Shelley Saguaro's unique book illustrates the persistent presence of gardens in literature. Gardens in fiction do not simply represent a familiar theme, Saguaro contends, but are bound up with wider aesthetic and ideological issues. As with literary forms, so too are gardens subject to transformations. Encompassing a wide array of twentieth- and twenty-first century authors, including Virginia Woolf, Eudora Welty, Carol Shields, J. M. Coetzee, Toni Morrison, Leslie Marmon Silko, Jamaica Kincaid, Don DeLillo, and Philip K. Dick, this book's preoccupations are signalled in the evocatively titled chapters: Botanical Modernisms; Natural History and Postmodern Grafting; Postcolonial Landscapes; How Does Your Cyber Garden Grow?; and Coevolutionary Histories - the Poetics of a Paradox. Informed by postcolonial, formalist, feminist, and psychoanalytic theories, Garden Plots is a must read for all those alive to the space gardens inhabit in the literary landscape.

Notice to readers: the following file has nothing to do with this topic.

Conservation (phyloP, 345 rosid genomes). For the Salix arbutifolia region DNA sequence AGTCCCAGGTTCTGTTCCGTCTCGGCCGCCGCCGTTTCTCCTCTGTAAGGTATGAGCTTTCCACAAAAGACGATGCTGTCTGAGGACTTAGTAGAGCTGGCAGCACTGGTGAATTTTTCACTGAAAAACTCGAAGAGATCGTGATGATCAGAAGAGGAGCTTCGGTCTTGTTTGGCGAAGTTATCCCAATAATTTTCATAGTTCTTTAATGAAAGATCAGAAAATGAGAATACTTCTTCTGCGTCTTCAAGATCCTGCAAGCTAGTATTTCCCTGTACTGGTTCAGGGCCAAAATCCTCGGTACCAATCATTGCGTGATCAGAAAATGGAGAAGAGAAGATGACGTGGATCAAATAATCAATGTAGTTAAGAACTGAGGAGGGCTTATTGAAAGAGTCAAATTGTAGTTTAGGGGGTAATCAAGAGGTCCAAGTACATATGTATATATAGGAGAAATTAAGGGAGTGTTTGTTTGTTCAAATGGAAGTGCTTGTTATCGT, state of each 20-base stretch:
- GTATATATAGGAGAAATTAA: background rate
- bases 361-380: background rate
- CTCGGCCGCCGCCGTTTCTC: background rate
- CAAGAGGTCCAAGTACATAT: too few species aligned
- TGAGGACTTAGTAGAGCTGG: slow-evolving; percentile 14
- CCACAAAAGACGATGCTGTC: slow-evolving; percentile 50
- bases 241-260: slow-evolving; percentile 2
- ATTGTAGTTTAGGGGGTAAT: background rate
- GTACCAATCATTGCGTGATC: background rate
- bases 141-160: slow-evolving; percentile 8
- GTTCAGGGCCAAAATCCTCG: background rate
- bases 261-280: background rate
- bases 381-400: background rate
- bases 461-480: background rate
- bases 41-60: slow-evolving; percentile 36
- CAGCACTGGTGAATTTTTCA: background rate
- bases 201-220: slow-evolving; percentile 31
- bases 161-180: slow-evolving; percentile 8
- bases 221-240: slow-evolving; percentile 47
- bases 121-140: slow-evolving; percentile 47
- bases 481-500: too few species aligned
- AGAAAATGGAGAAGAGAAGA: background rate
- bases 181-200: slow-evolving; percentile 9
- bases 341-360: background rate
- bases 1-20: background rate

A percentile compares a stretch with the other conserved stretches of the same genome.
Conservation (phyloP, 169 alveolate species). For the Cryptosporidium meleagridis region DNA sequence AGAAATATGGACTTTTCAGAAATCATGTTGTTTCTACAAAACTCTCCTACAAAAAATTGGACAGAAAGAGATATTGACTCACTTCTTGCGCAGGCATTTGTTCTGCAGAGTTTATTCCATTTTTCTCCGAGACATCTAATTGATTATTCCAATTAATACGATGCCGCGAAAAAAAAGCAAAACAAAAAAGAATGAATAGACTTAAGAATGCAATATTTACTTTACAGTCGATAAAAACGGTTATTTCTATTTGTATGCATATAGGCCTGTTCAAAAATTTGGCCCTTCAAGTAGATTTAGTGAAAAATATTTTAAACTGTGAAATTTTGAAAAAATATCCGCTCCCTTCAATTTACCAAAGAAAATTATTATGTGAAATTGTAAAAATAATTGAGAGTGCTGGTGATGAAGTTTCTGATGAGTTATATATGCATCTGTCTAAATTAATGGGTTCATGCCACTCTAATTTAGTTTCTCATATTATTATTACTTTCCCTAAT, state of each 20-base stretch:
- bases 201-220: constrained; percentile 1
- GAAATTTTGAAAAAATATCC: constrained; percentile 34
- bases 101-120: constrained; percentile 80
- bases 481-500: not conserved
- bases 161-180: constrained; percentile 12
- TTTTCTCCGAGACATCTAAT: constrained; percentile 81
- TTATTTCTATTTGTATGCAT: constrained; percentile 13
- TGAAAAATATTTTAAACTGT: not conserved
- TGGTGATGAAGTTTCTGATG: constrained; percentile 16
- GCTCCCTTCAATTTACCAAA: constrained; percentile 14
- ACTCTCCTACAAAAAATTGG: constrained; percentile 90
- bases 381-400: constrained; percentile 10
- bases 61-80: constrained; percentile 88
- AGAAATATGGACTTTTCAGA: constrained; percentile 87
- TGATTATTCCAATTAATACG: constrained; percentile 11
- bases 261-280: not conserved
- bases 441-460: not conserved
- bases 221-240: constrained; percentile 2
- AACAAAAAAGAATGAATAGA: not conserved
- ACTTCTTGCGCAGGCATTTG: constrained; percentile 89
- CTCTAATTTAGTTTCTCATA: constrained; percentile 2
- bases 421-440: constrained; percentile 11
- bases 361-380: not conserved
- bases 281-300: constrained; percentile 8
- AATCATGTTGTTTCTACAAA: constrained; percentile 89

Table of Contents
Contents: Introduction: The politics and poetics of gardens; Botanical modernisms; Natural history and postmodern grafting; Postcolonial landscapes; How does your cyber-garden grow?; Conclusion: coevolutionary histories - the poetics of a paradox; Select Bibliography; Index.
’... some subtle and carefully worked observations.’ Garden History ’Saguaro offers a valuable, readable perspective on the politics of landscape and identity in recent history and the global reach of even small, anonymous plots.’ Cultural Geographies